Yonat Shimron is the managing editor of Religion News Service.
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Former Chief Rabbi of Great Britain on Clearing ‘Scriptural Minefields’
Rabbi Jonathan Sacks made a name for himself as chief rabbi of Great Britain for nearly a quarter-century, a time of great tumult that included the Sept. 11, 2001, attacks, the influx of millions of Muslims into Europe, and the ongoing pressures to absorb and assimilate newcomers into a mostly secular society.
As chief rabbi, from 1991 to 2013, he stressed an appreciation and respect of all faiths, with an emphasis on interfaith work that brings people together, while allowing each faith its own particularity.
His Fellowship Cut Short by Travel Ban, Iranian Dissident Returns to U.S.
Iranian dissident Mohsen Kadivar and his wife, Zahra “Nikoo” Roodi, have seen it all before.
On. Feb. 16, the couple embraced after Kadivar’s hasty return from Berlin, where last month he had begun what he expected would be a semester-long fellowship.
Instead his plans were cut short by President Trump’s travel ban.
Two Years After Slayings, These Muslims Show Hate Cannot Overpower Love
“Since Day No. 1, we’re trying to fight the hate and sadness with doing good and being positive,” said Namee Barakat, Deah’s father. “That makes us feel better and it makes our wounds a little easier.”
Assaults on Muslim Women Force Some to Rethink Hijab
Melissa Grajek was subjected to all kinds of taunts for wearing the hijab, but an incident at San Marcos’ (Calif.) Discovery Lake sealed the deal.
Her 1-year-old son was playing with another boy when an irate father saw her and whisked his son away, telling Grajek: “I can’t wait until Trump is president, because he’ll send you back to where you came from.”
The man then scooped up a handful of wood chips and threw them at Grajek’s son.
'Sanctuary Churches' Vow to Shield Immigrants From Trump Crackdown
First came the mayors of New York, Chicago, and Seattle declaring their cities “sanctuaries”, and saying they will protect undocumented immigrants from President-elect Donald Trump’s plan to deport them.
Then thousands of students, professors, alumni, and others at elite universities, including Harvard, Yale, and Brown, signed petitions, asking their schools to protect undocumented students from any executive order.
Now, religious congregations, including churches and synagogues, are declaring themselves “sanctuaries” for immigrants fleeing deportation.
Muslim Americans Reassure Their Children and Prepare for a New Day
On the day after the election, Mervat Aqqad’s 7-year-old son woke up and asked who got elected president.
When Aqqad broke the news to Ibrahim, a second-grader at the Al-Iman School in Raleigh, his first question was, “Do we have to move now?”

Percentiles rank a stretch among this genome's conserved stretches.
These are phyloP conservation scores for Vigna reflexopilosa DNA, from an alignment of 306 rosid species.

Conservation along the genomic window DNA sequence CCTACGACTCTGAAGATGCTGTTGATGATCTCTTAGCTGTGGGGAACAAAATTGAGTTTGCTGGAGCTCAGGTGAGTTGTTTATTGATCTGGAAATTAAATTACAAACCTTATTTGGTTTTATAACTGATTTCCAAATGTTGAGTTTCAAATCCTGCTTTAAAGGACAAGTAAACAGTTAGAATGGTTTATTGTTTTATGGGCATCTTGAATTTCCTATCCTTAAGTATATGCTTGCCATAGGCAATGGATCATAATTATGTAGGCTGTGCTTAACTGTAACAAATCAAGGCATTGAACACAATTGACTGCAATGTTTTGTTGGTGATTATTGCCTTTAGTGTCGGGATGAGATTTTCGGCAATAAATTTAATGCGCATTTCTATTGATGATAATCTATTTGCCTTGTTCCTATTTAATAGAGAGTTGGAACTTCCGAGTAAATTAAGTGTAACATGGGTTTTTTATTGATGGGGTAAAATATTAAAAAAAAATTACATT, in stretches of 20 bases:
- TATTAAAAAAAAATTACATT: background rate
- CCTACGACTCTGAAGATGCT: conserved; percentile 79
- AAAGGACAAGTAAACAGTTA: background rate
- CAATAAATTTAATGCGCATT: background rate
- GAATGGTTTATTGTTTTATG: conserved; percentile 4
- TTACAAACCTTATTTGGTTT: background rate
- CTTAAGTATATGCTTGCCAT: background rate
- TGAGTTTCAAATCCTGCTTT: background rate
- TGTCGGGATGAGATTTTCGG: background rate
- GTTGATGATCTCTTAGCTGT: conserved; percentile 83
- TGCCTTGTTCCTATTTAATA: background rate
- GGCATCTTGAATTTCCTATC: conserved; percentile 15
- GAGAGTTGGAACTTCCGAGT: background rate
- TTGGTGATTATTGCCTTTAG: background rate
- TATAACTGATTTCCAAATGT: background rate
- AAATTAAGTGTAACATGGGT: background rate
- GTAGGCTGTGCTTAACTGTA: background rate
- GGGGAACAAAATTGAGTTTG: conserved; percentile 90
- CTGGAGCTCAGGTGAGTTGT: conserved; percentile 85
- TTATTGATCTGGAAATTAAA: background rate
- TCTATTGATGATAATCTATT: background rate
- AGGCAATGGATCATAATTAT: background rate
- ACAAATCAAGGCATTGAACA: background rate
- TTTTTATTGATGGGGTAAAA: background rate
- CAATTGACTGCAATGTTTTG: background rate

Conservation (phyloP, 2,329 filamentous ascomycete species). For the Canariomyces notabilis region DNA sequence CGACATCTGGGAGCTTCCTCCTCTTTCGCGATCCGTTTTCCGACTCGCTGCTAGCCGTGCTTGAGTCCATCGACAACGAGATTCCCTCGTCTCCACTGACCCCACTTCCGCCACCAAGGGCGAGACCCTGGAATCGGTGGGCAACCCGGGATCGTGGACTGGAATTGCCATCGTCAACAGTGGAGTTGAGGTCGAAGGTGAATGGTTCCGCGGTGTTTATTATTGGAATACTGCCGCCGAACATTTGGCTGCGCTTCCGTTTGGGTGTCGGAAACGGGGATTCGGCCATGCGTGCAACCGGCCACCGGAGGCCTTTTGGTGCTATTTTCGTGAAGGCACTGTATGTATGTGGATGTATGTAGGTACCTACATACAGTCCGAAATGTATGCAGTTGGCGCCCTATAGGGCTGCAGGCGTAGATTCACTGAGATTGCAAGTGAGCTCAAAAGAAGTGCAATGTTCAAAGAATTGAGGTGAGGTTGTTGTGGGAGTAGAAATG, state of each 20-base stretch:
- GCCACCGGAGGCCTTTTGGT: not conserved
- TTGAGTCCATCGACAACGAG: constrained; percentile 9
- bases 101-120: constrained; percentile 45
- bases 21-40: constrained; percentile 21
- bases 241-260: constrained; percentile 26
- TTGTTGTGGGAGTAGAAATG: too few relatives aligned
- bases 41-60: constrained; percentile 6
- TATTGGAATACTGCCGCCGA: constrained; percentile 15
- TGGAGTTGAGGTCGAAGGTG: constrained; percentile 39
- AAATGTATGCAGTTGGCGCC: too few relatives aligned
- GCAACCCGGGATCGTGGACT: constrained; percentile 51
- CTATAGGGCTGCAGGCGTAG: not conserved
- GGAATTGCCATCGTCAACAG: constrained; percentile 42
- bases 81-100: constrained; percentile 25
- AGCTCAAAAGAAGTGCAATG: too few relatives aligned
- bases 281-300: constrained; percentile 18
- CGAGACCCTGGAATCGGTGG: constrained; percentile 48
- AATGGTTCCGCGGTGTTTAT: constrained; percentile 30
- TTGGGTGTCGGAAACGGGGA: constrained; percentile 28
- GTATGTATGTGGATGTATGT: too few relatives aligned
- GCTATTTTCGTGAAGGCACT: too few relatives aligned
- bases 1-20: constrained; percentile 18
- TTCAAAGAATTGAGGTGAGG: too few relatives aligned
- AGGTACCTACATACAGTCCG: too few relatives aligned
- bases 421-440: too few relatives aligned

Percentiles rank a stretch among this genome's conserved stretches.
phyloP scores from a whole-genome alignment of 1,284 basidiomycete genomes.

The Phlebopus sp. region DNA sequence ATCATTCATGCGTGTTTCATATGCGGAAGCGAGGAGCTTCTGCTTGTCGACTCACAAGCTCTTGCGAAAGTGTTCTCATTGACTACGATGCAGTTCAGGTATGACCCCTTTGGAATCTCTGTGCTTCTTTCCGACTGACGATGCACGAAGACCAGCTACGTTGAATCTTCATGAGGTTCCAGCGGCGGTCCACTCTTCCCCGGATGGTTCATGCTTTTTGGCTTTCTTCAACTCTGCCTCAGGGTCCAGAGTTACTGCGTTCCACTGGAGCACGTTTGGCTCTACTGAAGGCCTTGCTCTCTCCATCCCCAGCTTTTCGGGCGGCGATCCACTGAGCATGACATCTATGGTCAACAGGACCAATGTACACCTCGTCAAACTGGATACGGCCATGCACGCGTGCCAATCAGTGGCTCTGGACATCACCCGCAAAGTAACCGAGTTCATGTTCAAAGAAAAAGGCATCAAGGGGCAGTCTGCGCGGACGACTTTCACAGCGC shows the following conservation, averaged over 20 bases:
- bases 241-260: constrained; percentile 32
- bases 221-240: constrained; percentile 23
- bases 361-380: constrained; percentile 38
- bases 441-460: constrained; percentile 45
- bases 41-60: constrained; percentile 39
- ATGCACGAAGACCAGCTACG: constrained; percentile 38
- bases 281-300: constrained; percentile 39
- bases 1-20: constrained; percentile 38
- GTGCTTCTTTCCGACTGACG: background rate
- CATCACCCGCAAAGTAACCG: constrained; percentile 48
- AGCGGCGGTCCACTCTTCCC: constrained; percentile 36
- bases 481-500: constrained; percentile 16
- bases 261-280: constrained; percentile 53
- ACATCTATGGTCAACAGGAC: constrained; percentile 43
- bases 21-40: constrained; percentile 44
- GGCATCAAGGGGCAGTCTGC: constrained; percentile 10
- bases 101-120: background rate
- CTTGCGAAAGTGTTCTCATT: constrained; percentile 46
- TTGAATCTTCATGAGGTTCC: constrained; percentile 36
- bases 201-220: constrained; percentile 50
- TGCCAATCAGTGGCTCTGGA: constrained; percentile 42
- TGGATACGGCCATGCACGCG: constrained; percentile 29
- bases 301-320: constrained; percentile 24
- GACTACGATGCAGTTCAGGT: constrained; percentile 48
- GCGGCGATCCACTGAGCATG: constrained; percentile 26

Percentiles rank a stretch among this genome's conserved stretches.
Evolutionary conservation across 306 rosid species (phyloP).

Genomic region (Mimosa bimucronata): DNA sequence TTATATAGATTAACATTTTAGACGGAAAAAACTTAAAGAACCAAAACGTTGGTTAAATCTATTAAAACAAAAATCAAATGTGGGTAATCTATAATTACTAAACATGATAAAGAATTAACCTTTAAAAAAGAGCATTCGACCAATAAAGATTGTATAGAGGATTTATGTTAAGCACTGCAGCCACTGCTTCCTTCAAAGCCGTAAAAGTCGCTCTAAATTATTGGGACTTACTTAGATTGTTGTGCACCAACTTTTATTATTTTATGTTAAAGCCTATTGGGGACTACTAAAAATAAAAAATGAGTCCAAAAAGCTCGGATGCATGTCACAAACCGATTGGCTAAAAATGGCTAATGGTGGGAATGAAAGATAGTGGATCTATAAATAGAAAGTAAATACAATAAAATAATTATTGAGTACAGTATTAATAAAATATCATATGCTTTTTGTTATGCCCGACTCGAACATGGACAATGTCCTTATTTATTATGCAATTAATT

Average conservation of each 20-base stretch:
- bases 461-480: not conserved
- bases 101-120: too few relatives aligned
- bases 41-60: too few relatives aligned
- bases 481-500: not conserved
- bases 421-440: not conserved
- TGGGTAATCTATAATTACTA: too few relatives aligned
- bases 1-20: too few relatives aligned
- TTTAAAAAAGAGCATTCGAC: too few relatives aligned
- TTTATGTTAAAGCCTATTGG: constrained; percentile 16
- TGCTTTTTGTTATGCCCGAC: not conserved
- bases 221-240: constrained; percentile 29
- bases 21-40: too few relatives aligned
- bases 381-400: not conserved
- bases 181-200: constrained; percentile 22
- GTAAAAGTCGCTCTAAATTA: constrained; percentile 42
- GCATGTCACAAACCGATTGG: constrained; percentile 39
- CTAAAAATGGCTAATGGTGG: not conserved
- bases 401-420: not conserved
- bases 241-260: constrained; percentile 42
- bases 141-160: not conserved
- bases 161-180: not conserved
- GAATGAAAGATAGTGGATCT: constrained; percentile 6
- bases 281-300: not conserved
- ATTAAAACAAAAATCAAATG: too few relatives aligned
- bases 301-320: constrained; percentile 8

Episcopal Church Elects First Black Woman Diocesan Bishop
The Episcopal Diocese of Indianapolis has elected the first black, female diocesan bishop in the history of the Episcopal Church.
The Rev. Jennifer Baskerville-Burrows, director of networking in the Episcopal Diocese of Chicago, was elected on the second ballot, during a diocesan convention held at Christ Church Cathedral Indianapolis on Oct. 28.
Religious Roots of Hatred Resurface in Orlando
One year after the Supreme Court ruled that gays can legally marry across the country, and at a time when most polls show a majority of Americans support LGBT equality, the mass shooting in Orlando, Fla., shocked many Americans who had begun to take gay rights for granted.
Not only did the shootings at the Pulse nightclub occur during Pride month, when LGBT people and supporters across the U.S. celebrate the gains they have made toward equality, they also took place at a gay club — historically a safe gathering place for LGBT people, especially back when no other establishments would welcome them.
Southern Baptists to Open Their Ranks to Missionaries Who Speak in Tongues
Allowing Southern Baptist missionaries to speak in tongues, or have what some SBC leaders call a “private prayer language,” speaks to the growing strength of Pentecostal churches in Africa, Asia, and South America, where Southern Baptists are competing for converts and where energized new Christians are enthusiastically embracing the practice.
Parking Spat as Motive for Triple Murder? N.C. Muslims Don’t Buy It
Preliminary police reports describe a long-simmering dispute over parking as the motive for the killings of three Muslim students at a Chapel Hill condominium Feb. 10.
But many Muslims in the Raleigh-Durham community and beyond are not so sure. The triple murders in this usually harmonious university town immediately took on a larger narrative of hate crimes against Muslims and charges of atheists baiting Muslims.
On Wednesday, police charged Craig Stephen Hicks, 46, of Chapel Hill with three counts of first-degree murder.
They allege he shot Deah Shaddy Barakat, 23, and his wife, Yusor Mohammad Abu-Salha, 21, and Abu-Salha’s sister, Razan Mohammad Abu-Salha, 19, of Raleigh inside their condominium near the University of North Carolina campus in Chapel Hill.
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